Intellectual poverty: Troubles of the Muslim world
It sometimes seems like a lost cause – our backwardness as a nation, our never ending cynicism and our victimisation at the hands of the West. What is it that fans all the violence in our societies?
Perhaps we never bother to think about that. The only instincts that are left in us are animal.
And it’s not only us. It is also the Arabs, the Central Asians, the Persians and others who are scattered across the face of the earth – all, victims of stereotypes and suffering from a chronic identity crisis. It is us, the Muslims, the peoples of the once glorious Islamic civilisation.
No matter how much we try to ignore it, the truth is that we are the victims. All modern conflicts, all the incessant violence and all the fancy and novel terminologies like fundamentalism, terrorism, radicalism etcetera trace back to us. And the blame is ours to take as well.
Do we know our problems?
Violence, radicalism, and suppression of liberty have increasingly permeated into the Islamic nations, and there is no denying of this fact.
Religious fundamentalism that emanates from our societies continues to threaten not only the liberty of our benefactor, the United States, it threatens our own liberty before that.
The threat from this religious fundamentalism is redoubled as a result of our failure to apprehend the real convict – hatred that stems from intellectual poverty. This religious extremism has grown as a result of the ‘intellectual irrelevance’ that has steadily overshadowed our nation in particular and the Muslim world in general. I believe that this is the most basic and potent threat to our society and we must make an effort to grasp this issue and address it accordingly.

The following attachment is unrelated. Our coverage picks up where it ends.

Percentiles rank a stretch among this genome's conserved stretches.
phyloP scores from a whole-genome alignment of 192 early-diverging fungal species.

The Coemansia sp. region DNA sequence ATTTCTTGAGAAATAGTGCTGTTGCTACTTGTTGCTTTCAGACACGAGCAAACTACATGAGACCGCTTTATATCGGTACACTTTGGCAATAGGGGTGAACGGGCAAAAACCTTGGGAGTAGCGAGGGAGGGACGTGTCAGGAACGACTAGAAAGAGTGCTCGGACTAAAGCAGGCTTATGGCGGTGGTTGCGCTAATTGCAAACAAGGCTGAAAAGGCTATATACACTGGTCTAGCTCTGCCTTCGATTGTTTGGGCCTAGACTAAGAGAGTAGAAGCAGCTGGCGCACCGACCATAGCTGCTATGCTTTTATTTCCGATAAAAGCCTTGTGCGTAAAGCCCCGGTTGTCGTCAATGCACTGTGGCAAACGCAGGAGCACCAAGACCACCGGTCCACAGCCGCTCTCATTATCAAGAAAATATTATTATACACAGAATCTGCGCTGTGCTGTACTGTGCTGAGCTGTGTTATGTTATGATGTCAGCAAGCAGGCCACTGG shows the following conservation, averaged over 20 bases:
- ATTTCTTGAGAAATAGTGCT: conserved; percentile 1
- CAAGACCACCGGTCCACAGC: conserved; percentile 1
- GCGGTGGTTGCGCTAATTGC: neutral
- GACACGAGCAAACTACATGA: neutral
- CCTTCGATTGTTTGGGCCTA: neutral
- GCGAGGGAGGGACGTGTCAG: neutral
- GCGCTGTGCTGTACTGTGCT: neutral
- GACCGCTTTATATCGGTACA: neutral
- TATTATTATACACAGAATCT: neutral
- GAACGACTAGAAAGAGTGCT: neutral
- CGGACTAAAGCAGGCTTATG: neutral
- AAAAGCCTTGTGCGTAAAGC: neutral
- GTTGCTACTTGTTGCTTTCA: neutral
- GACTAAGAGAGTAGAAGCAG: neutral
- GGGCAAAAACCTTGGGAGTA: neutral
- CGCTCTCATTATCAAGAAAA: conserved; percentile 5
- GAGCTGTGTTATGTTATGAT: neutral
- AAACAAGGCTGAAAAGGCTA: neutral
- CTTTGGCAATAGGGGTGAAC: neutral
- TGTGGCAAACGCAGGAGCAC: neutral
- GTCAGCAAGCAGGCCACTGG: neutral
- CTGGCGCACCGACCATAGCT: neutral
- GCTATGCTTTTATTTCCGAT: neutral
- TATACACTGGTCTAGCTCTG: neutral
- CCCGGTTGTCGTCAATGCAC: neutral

The prevailing view towards international terrorism and religious fundamentalism is highly misguided, both in terms of its intellectual grounding and the resultant policy outcomes. The failure to understand modern conflicts in the right historical and intellectual context is the most inimical threat to our prosperity as a nation. I say so because this misguided attitude not only prevents us from acting to curb violence but it also restricts our ability to progress as a society.
We must understand that our problems are intellectual and not social, cultural or sociological. We hang in an intellectual limbo. Our civilisation is intellectually misplaced in time. It is like a Roman gladiator fighting in the age of nuclear weapons, and that too with his sword and shield.
Ever since the West overtook the Muslim civilization in its intellectual pursuits, the peoples of Islamic nations have not been able to catch up with the pace of the modern world. As a result of this, Muslim scholarship became irrelevant to the modern mainstream scholarship and thereafter failed to make any significant contribution to the modern world. This has given way to feelings of victimisation and weakness and this frustration now often turns into violence and hatred.